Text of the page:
A dermatologist's guide to hormonal acne

In the Volume 1 (January/February) 2020 issue of IMAGE Magazine, on sale now, dermatologists weigh in on the ingredients and essentials you actually need in your skincare routine. Here, Professor Caitríona Ryan, consultant dermatologist at the Institute of Dermatologists breaks down everything to know about hormonal acne.


"I often meet women who have been dealing with adult hormonal acne for years," says Professor Caitríona Ryan, consultant dermatologist at the Institute of Dermatologists. "They are frustrated and demoralised by persistent, grumbling facial acne which often impacts their confidence. Frequently these patients also have acne scarring."

What to use

"My most important tip is to stop wasting time and money on expensive products and treatments," recommends Professor Caitríona Ryan. "For patients with very mild acne, topical retinoids can help reduce blackheads and inflammatory lesions."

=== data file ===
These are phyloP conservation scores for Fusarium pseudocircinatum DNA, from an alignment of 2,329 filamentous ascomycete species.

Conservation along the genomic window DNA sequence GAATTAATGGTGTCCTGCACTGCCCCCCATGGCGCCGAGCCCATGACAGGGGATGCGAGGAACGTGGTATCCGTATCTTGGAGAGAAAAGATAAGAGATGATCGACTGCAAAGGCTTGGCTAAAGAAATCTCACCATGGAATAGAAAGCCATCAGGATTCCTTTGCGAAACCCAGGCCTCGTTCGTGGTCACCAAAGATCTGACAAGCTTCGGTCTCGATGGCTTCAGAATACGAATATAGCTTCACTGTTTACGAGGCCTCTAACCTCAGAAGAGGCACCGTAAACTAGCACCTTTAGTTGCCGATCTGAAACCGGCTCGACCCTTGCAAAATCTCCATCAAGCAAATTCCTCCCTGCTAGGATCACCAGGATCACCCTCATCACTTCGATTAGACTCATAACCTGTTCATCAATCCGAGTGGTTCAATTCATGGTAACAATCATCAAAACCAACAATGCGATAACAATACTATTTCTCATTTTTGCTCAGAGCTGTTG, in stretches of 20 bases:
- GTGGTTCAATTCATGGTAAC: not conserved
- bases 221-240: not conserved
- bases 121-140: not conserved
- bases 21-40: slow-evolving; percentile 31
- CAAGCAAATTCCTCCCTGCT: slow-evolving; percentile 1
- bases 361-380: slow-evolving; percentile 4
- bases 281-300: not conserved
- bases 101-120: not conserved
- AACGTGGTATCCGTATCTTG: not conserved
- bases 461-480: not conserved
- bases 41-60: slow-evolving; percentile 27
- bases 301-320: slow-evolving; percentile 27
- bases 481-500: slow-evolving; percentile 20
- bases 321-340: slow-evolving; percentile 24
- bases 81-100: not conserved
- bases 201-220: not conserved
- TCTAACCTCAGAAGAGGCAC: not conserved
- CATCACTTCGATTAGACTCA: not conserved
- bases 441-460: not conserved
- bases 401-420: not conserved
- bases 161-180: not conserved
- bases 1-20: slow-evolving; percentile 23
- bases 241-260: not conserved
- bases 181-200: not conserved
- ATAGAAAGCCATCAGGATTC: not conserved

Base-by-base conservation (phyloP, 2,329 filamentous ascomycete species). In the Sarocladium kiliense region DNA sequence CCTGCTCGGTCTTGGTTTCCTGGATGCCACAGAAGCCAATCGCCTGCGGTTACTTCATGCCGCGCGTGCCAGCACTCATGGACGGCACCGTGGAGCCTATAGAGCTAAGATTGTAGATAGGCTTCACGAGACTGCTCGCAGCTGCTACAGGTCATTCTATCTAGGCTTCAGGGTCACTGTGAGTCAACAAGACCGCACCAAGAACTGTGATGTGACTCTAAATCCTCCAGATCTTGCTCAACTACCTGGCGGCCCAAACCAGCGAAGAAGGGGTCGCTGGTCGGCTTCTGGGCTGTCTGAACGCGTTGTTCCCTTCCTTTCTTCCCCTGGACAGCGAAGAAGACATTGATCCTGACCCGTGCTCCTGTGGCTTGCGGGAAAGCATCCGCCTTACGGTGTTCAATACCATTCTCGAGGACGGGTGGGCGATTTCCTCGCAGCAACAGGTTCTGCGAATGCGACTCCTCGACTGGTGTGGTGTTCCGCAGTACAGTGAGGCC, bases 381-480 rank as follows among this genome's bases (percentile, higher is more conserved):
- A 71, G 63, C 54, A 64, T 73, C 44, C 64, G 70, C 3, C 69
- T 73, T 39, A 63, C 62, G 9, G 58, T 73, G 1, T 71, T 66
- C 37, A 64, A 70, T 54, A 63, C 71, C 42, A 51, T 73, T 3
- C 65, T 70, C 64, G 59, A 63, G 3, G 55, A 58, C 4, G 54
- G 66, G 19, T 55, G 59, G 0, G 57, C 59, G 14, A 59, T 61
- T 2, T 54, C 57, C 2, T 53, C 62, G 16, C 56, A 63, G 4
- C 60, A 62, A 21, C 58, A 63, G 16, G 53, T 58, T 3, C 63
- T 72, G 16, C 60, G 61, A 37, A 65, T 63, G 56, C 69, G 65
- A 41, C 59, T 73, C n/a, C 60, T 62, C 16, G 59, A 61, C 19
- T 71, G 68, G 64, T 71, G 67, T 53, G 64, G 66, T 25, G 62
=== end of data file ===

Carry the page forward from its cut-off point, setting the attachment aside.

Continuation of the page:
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"Over the counter preparations containing salicylic acid or benzoyl peroxide can also be helpful."

My most important tip is to stop wasting time and money on expensive products and treatments.

When to get help

"Patients should visit their GP or dermatologist if they have persistent acne not responding to over the counter acne preparations," advises Professor Caitríona Ryan. "If they have any evidence of scarring they should seek the opinion of a consultant dermatologist and have a low threshold to commencing treatment with isotretinoin which is curative in the vast majority of patients, and often life-changing. Once the acne has been fully treated, photo fractional rejuvenation (a combination of fractionated laser and IPL used in the same session) is an excellent treatment to reduce acne scarring and post-inflammatory redness."

Photography by Deciem. 

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Read five skincare experts on the only skincare routine you really need in the Volume 1 (January/February) 2020 issue of IMAGE Magazine, on sale now. 

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